In our world of growing interconnectivity, each day it becomes easier to find opportunities to work, live, and teach abroad.”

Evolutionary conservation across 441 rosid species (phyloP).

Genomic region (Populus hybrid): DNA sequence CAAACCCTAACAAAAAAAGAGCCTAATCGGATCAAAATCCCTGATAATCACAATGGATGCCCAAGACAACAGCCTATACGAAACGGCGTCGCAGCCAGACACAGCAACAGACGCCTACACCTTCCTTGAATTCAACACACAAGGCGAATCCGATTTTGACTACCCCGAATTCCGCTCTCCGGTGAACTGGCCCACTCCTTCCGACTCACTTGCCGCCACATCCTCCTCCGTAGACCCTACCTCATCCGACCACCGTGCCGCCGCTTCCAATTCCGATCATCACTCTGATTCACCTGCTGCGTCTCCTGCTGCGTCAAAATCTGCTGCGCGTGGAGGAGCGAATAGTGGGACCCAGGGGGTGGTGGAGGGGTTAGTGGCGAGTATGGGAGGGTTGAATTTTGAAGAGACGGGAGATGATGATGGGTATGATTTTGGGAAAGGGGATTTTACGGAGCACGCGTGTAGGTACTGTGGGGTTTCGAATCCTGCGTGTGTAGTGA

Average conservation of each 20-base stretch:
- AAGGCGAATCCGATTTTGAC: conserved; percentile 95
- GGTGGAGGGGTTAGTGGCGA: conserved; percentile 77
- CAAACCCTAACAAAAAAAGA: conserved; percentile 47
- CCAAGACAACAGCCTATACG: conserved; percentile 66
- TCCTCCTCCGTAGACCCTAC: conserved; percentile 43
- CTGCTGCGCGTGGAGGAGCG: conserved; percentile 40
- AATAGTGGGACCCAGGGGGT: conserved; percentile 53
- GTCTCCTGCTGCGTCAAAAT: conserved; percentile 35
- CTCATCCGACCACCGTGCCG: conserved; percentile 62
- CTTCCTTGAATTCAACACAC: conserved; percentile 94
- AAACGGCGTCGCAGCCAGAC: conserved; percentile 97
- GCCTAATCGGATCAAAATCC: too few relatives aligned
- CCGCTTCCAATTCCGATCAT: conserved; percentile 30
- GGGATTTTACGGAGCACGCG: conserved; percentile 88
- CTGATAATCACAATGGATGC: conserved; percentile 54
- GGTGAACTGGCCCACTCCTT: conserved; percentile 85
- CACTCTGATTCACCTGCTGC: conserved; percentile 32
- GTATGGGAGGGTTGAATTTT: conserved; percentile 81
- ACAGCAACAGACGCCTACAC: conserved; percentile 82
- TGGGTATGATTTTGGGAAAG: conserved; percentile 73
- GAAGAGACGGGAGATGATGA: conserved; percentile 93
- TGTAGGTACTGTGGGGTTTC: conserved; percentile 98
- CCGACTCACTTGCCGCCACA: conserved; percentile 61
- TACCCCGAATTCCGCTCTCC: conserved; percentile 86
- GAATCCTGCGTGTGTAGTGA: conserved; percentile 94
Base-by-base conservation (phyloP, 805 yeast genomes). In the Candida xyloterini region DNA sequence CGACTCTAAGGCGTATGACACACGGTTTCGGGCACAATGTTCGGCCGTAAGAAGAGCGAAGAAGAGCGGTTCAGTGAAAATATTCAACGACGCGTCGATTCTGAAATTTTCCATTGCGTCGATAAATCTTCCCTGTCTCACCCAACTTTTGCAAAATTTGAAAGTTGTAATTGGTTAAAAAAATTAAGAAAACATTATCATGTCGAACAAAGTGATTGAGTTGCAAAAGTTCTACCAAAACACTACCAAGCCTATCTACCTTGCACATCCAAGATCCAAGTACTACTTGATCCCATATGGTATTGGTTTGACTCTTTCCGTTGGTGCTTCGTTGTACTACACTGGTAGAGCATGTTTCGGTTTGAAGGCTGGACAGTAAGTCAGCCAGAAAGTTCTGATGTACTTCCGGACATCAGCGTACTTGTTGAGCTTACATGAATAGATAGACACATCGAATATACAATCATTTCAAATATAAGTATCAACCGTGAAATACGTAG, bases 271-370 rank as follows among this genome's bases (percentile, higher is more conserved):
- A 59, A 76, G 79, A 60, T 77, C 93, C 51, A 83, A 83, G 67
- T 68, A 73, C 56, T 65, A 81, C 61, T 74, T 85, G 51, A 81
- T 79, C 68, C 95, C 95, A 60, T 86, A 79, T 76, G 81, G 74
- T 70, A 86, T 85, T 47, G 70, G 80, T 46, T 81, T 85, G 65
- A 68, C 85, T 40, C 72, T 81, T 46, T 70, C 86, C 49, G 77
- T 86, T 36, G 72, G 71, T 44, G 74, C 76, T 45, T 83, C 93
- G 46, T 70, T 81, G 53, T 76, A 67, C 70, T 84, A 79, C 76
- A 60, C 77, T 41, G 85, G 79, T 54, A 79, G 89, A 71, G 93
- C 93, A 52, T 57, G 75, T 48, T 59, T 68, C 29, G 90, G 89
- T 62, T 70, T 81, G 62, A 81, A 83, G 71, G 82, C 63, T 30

For the cash strapped full of wanderlust, teaching abroad has become a perfect opportunity to see the world without having to spend years ahead of time saving or without breaking the bank in the process. Find a job online, interview, take care of the paperwork, get on a plane, arrive to your classroom and start receiving a salary. Though that is putting it simply (since we all know there are usually a few more snafus that come in the process of moving anywhere) it’s a relatively secure path. I decided to go a bit more of an untraditional route. Instead, I decided to forgo a salary, and actually pay to teach as a volunteer. Why would paying an organization and sacrificing a year of incoming salary be a good choice? Who in their right mind would do this?! For me, it made total sense. Here’s two reasons why: